No one knows more about using the new Real-Time tools and strategies to spread ideas, influence minds and build business than David Meerman Scott. He's a marketing strategist, speaker, advisor to emerging companies, and author of ten books including three international bestsellers.
I have been speaking with many technology company CEOs recently—something like 50 in the past three months while on the speaking circuit and as part of research I am doing into how great technology companies build products and develop go-to-market strategies. Many CEOs tell me that the way marketing tends to happen in technology companies is ineffective. Some CEOs say that within the management teams and employees at companies they have worked in, marketers are focused on the wrong things. They are not aligned with the goals of the business. Yes, some CEOs tell me that marketers are a bunch of flaky wimps.
Hold on there. Why is that?
When I see "brand" as a focus of technology company marketers I want to puke. A brand is what is burned into the side of a cow's butt. As a marketing term branding is a misunderstood and over emphasized concept in technology businesses. Marketers prattling on about the brand confuse the CEO so its no wonder marketing doesn't command respect in these companies. While the rest of the organization is focused on metrics and revenue and ROI and reaching buyers, these ineffective marketers are worried about how the T-shirts look.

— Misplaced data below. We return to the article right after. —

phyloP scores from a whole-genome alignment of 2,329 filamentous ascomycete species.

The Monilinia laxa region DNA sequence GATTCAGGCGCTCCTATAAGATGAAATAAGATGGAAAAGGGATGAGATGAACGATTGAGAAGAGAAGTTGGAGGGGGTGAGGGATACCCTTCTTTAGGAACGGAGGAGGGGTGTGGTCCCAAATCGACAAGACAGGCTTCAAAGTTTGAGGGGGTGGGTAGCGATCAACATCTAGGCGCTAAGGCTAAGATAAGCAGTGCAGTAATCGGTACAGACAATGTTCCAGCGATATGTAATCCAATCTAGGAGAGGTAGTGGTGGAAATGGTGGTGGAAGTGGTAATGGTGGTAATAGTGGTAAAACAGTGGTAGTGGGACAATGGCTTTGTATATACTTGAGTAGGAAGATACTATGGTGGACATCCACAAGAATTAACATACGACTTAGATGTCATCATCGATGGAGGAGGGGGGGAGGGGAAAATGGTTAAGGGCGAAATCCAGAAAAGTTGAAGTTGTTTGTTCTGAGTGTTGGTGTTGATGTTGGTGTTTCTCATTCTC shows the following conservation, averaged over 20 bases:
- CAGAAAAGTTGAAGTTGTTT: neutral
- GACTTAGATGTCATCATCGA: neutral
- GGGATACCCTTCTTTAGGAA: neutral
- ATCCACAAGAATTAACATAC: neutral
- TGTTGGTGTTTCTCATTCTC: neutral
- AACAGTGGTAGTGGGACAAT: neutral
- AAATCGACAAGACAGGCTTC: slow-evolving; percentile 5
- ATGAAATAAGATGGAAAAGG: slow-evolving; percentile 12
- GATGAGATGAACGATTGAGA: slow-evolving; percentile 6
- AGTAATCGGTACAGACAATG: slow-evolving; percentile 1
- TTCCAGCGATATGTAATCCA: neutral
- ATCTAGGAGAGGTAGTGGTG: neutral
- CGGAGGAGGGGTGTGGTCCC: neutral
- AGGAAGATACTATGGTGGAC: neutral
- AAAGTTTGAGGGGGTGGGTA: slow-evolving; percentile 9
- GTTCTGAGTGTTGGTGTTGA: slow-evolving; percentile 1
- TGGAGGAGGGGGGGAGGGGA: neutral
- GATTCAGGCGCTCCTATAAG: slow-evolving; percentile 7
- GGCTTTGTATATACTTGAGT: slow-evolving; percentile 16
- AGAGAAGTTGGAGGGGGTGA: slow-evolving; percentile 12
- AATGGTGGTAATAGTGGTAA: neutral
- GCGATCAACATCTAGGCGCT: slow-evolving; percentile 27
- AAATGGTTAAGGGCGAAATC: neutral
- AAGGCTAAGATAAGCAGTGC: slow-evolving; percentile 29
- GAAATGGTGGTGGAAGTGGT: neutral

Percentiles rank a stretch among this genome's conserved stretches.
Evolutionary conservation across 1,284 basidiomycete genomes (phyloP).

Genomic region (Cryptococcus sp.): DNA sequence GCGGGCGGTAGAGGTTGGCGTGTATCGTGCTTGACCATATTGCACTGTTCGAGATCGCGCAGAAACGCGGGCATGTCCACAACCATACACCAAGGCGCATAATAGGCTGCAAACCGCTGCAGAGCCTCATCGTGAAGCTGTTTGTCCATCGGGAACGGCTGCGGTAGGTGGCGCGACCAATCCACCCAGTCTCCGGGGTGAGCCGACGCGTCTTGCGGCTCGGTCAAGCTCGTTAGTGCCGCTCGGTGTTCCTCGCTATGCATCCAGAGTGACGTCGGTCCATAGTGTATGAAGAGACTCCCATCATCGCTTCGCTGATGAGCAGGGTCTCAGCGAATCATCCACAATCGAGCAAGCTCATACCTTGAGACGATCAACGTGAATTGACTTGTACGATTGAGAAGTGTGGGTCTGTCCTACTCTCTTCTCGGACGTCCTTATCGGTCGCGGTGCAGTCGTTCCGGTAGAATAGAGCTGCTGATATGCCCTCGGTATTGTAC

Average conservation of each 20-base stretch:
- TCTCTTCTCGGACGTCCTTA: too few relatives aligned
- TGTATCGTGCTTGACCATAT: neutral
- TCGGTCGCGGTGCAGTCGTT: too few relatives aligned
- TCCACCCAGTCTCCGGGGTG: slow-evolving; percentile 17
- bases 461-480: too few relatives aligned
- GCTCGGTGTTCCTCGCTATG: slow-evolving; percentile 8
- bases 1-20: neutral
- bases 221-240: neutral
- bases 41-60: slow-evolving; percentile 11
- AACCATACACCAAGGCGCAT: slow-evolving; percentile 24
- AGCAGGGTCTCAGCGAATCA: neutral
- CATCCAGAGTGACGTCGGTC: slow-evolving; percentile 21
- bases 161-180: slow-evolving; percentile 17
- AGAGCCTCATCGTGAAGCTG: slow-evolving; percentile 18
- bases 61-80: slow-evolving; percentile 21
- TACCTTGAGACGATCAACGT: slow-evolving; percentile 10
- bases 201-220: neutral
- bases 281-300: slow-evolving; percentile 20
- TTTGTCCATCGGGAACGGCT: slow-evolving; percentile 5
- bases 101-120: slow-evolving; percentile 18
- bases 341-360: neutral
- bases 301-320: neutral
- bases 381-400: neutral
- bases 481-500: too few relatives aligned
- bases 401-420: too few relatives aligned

Marketers who obsess about brand usually focus on aesthetics over buyers. They are more interested in the color scheme of the Web site than in meeting their buyers' needs with a content marketing strategy. They care about logos not buyers. They research color schemes instead of the market. Countless marketers got their knickers in a twist about the outward manifestation of an organization's brand--including logos, image ads, and tchotchkes--all at the expense of buyers and what they need to understand the company -- especially the content found on the company’s site. Well, they are flaky wimps if that's what they do.
What's really at stake—in fact what branding's really about—is a focus on the buyer. As each buyer builds an emotional response to a company, that emotion becomes the brand-image for that person. Fortunately, some great marketers understand that the provision of quality Web content does more to build brand than pretty logos, cool Web design, and hip color choice.
Our challenge as marketers becomes taking that understanding and selling it to the CEO and the management team in terms that they understand, like ROI and dollars and cents.